Parenting Your Aging Parents

The Lake Oconee Boomers Team

Updated on:

moskowit© Copyright 2011 by Robert Moskowitz

Dear Robert:

My father died recently, and my mother is having a hard time taking care of the house. She’s too frail for yard work and maintenance, of course, but most days she can’t even get herself a solid meal or take her medication. Yet she’s mentally clear and relatively healthy.

I’m afraid that if she lingers on this way, she’ll starve herself to death, or take sick and never recover. Since she can’t live alone anymore, how can I find a nursing home or other safe place for her to live.

Signed, Looking For Mom’s Shangri‑La

Dear Shangri‑La:

I recommend that you not rush out to seek a nursing home for your mother. These days, there are many alternatives for relatively healthy seniors who can no longer live alone. Options include retirement hotels, shared housing, and – for people as healthy as your Mom – assisted living facilities.

Also called “board‑and‑care homes,” “residential care facilities,” or “adult care homes,” they provide a good residence with nutritious meals and even light medical support for aging parents who need less help than a nursing home is designed to offer.

Less strictly regulated than nursing homes, assisted living facilities (or ALFs) can be more personal, individualized, and responsive. To make sure a particular ALF is safe and caring enough for your Mom, talk about it with local social workers, hospital discharge planners, private case managers, clergy and friends. Also, discuss your parent’s needs with the ALF’s directors.

Stroll through the ALF, watching for personalities and features you think your parents will enjoy. Give credit for how helpful, friendly and concerned the staff seem toward the residents. Pay attention to how content and well‑cared‑for the residents appear, as well as how clean, pleasant and comfortable the whole environment seems. You should be concerned if patients seem over‑medicated, dull, isolated, or dirty.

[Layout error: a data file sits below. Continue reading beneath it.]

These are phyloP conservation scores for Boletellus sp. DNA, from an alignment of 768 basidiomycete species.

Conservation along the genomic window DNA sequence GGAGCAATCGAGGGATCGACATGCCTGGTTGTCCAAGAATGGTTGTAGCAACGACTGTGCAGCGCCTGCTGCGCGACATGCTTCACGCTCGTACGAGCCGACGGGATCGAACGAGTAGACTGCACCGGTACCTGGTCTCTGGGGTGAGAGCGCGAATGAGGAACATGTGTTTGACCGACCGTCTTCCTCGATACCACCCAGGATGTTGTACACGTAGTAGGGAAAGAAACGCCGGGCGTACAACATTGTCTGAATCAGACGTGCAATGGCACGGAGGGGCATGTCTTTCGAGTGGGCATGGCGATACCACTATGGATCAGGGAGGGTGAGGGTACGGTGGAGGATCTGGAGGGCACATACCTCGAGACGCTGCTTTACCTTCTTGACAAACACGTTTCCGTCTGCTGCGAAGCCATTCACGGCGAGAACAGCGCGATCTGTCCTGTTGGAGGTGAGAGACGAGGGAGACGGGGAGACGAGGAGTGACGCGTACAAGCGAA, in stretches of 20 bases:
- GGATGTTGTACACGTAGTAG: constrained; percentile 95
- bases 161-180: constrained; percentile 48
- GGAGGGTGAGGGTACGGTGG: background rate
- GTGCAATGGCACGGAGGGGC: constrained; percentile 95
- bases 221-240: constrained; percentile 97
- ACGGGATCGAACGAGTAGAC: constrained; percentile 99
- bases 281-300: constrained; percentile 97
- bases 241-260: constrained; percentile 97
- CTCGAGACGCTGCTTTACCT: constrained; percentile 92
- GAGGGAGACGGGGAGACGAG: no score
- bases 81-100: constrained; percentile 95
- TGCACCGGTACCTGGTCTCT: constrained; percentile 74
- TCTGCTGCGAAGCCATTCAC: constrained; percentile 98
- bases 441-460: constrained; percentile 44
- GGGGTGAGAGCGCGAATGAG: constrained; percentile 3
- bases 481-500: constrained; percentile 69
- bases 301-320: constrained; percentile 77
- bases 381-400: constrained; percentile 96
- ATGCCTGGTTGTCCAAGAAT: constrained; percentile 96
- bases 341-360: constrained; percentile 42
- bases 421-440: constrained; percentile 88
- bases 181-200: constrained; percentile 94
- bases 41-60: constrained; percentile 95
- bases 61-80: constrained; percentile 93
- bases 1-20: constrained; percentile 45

Inspect the ALF for safety features, too. For example, make sure the interior of the ALF is clean, warm, bright and pleasing to the senses. Avoid ALFs with strong odors of medication, disinfectants or air fresheners (heavy scents can mask less desirable smells underneath). Look for safe, well‑lit exteriors, with an outside lawn or terrace residents can easily reach to enjoy sun and fresh air.

Consider the location, too. For your parent’s sake, you’ll want the ALF to be in a safe and relatively quiet neighborhood, close enough that family and friends can visit conveniently.

Dear Robert:

We have been caring for my husband’s father for several years. Although he’s cheerful and cooperative, he needs an increasing amount of help. I cook and clean for him, drive him to doctor appointments, and do his laundry. Dave, my husband, helps his Dad with bill‑paying and managing his CDs and other investments.

Lately, I’ve been getting angry at Dad, at Dave, and at our own children over tiny things that wouldn’t have bothered me before. I don’t want him to die, but sometimes I wish we could get away from our responsibilities for a week or two and take a real vacation again, or just stay at home and relax. Am I selfish for wanting this?

Signed, Worn Out

Dear Worn Out:

No, I don’t think you’re selfish. Caring for aging parents too intensely or for too long can lead to a “burn out” situation, like yours, that leaves you susceptible to foul moods and actual illness. It’s important to remember that you jeopardize your father‑in‑law’s health when you neglect your own.

Make sure you take time to appreciate and enjoy the good parts of your caregiving responsibilities. Focus on whatever gives you satisfaction, so you don’t “burn out” prematurely. Get enough food and sleep. And most important: take advantage of help from outside services or others in the family to find time off from these responsibilities. Perhaps someone will take care of Dad one afternoon a week, or one weekend a month, or more often. Whether they do this regularly, or just once in a while so you can have a family vacation, every bit of help from others lessens the burden on you, and stretches your ability to keep helping your father‑in‑law maintain a satisfactory quality of life.

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To help your aging parents maintain their quality of life, think in terms of becoming like flowing water, which over time can create beautiful formations out of the toughest rocks.

© Copyright 2011 by Robert Moskowitz

Robert Moskowitz is the author of “Parenting Your Aging Parents, How To Protect Their Quality of Life — And Yours!” This 300 page hardcover book has been widely acclaimed as the classic work in the field since 1991. It is available at bookstores, or directly from Key Publications. The Web site is: “”. The cost is $21.95 plus $6.95 shipping and handling. If you wish, you can ask Robert Moskowitz your own question for this column by emailing him at: